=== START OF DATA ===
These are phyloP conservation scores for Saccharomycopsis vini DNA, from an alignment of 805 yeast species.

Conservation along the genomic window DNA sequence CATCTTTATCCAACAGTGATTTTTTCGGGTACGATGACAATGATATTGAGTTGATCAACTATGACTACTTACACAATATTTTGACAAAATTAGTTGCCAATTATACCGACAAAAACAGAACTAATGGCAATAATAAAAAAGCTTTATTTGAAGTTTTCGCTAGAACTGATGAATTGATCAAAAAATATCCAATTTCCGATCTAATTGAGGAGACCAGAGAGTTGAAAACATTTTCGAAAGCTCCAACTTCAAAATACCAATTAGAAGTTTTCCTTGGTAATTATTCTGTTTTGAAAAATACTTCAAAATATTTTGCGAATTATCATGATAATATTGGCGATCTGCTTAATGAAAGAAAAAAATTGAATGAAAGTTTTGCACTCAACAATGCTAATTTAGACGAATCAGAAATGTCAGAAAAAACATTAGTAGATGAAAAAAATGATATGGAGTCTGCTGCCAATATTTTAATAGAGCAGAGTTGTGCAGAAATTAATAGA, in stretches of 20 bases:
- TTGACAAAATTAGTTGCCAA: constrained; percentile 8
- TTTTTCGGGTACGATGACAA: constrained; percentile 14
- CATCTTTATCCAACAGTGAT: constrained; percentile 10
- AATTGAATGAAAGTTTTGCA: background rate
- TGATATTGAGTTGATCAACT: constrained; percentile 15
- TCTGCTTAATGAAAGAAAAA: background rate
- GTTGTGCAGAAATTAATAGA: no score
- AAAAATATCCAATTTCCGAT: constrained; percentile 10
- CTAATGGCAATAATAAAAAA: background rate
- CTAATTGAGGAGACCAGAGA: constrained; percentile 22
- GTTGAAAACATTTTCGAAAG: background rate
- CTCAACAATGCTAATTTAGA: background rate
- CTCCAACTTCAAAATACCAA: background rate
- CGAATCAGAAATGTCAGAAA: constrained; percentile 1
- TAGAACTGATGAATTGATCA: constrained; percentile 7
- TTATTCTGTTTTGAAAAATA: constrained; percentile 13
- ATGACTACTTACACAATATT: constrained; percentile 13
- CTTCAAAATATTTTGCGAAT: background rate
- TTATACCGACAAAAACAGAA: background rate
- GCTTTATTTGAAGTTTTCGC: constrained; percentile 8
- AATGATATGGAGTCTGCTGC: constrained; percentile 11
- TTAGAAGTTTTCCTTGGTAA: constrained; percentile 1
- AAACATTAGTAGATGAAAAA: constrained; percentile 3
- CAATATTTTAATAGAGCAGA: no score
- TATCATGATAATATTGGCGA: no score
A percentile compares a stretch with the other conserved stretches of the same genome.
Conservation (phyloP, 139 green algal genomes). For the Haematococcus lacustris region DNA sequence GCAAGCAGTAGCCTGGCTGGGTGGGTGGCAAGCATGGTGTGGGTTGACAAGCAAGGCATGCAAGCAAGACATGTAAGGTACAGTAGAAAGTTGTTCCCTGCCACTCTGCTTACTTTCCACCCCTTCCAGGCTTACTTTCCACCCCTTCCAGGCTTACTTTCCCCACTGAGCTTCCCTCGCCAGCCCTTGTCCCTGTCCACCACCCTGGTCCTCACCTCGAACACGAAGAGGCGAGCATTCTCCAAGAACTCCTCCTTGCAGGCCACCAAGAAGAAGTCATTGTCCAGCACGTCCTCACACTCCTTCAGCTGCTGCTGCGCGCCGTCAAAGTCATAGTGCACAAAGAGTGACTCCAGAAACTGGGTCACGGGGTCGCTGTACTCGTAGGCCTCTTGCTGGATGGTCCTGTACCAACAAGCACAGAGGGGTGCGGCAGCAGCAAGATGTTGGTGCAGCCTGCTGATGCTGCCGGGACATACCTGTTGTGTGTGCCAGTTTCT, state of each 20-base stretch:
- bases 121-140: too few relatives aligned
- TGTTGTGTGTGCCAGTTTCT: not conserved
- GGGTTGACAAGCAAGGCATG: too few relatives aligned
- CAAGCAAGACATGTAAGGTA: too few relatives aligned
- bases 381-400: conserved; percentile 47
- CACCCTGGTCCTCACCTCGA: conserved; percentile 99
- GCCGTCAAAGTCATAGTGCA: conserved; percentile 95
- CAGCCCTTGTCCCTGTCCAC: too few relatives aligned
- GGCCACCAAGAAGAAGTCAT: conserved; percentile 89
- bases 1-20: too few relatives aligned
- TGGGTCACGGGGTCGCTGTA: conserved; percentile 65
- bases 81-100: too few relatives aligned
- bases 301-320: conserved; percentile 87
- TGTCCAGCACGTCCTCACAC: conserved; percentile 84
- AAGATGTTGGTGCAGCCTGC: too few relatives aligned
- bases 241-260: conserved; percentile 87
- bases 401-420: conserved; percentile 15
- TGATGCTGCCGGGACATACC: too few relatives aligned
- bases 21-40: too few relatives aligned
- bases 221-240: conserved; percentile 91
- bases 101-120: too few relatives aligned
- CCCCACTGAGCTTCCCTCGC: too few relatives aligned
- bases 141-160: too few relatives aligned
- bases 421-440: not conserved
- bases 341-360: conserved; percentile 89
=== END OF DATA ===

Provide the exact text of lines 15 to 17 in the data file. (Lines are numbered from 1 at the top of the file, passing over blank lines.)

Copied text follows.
- CTCCAACTTCAAAATACCAA: background rate
- CGAATCAGAAATGTCAGAAA: constrained; percentile 1
- TAGAACTGATGAATTGATCA: constrained; percentile 7